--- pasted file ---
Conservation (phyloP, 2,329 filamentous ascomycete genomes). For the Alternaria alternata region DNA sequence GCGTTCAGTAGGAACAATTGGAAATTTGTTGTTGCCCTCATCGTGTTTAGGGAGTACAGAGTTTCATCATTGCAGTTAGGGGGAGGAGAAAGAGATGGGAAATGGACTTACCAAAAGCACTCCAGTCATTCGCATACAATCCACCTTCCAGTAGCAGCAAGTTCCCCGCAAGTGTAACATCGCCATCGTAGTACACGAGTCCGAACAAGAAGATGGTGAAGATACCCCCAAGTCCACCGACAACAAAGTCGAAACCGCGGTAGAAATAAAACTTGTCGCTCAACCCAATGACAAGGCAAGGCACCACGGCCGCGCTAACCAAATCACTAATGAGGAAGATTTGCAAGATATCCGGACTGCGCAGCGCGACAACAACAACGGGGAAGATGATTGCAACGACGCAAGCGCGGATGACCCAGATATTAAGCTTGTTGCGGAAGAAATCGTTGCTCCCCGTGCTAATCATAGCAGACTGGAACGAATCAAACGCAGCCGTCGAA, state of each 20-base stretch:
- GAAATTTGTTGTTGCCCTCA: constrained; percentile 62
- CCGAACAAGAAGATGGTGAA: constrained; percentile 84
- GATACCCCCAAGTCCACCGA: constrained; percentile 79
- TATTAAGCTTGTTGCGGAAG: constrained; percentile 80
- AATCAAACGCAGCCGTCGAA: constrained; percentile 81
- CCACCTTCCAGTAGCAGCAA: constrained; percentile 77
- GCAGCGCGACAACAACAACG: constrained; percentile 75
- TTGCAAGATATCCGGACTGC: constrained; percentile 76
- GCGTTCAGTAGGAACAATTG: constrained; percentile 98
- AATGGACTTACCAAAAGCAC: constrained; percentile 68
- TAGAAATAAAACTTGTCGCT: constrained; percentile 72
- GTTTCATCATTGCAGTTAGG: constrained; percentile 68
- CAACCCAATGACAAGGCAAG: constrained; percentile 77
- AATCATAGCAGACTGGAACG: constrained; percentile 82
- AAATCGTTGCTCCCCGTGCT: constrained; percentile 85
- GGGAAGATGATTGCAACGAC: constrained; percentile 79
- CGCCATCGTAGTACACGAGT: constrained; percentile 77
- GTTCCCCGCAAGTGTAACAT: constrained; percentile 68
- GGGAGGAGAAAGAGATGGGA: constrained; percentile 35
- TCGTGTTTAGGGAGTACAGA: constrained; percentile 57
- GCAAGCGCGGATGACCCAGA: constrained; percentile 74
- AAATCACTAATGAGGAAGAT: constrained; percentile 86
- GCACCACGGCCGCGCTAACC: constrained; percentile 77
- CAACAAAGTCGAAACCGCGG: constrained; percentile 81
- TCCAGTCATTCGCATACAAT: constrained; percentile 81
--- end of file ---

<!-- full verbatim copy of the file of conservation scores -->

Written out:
Conservation (phyloP, 2,329 filamentous ascomycete genomes). For the Alternaria alternata region DNA sequence GCGTTCAGTAGGAACAATTGGAAATTTGTTGTTGCCCTCATCGTGTTTAGGGAGTACAGAGTTTCATCATTGCAGTTAGGGGGAGGAGAAAGAGATGGGAAATGGACTTACCAAAAGCACTCCAGTCATTCGCATACAATCCACCTTCCAGTAGCAGCAAGTTCCCCGCAAGTGTAACATCGCCATCGTAGTACACGAGTCCGAACAAGAAGATGGTGAAGATACCCCCAAGTCCACCGACAACAAAGTCGAAACCGCGGTAGAAATAAAACTTGTCGCTCAACCCAATGACAAGGCAAGGCACCACGGCCGCGCTAACCAAATCACTAATGAGGAAGATTTGCAAGATATCCGGACTGCGCAGCGCGACAACAACAACGGGGAAGATGATTGCAACGACGCAAGCGCGGATGACCCAGATATTAAGCTTGTTGCGGAAGAAATCGTTGCTCCCCGTGCTAATCATAGCAGACTGGAACGAATCAAACGCAGCCGTCGAA, state of each 20-base stretch:
- GAAATTTGTTGTTGCCCTCA: constrained; percentile 62
- CCGAACAAGAAGATGGTGAA: constrained; percentile 84
- GATACCCCCAAGTCCACCGA: constrained; percentile 79
- TATTAAGCTTGTTGCGGAAG: constrained; percentile 80
- AATCAAACGCAGCCGTCGAA: constrained; percentile 81
- CCACCTTCCAGTAGCAGCAA: constrained; percentile 77
- GCAGCGCGACAACAACAACG: constrained; percentile 75
- TTGCAAGATATCCGGACTGC: constrained; percentile 76
- GCGTTCAGTAGGAACAATTG: constrained; percentile 98
- AATGGACTTACCAAAAGCAC: constrained; percentile 68
- TAGAAATAAAACTTGTCGCT: constrained; percentile 72
- GTTTCATCATTGCAGTTAGG: constrained; percentile 68
- CAACCCAATGACAAGGCAAG: constrained; percentile 77
- AATCATAGCAGACTGGAACG: constrained; percentile 82
- AAATCGTTGCTCCCCGTGCT: constrained; percentile 85
- GGGAAGATGATTGCAACGAC: constrained; percentile 79
- CGCCATCGTAGTACACGAGT: constrained; percentile 77
- GTTCCCCGCAAGTGTAACAT: constrained; percentile 68
- GGGAGGAGAAAGAGATGGGA: constrained; percentile 35
- TCGTGTTTAGGGAGTACAGA: constrained; percentile 57
- GCAAGCGCGGATGACCCAGA: constrained; percentile 74
- AAATCACTAATGAGGAAGAT: constrained; percentile 86
- GCACCACGGCCGCGCTAACC: constrained; percentile 77
- CAACAAAGTCGAAACCGCGG: constrained; percentile 81
- TCCAGTCATTCGCATACAAT: constrained; percentile 81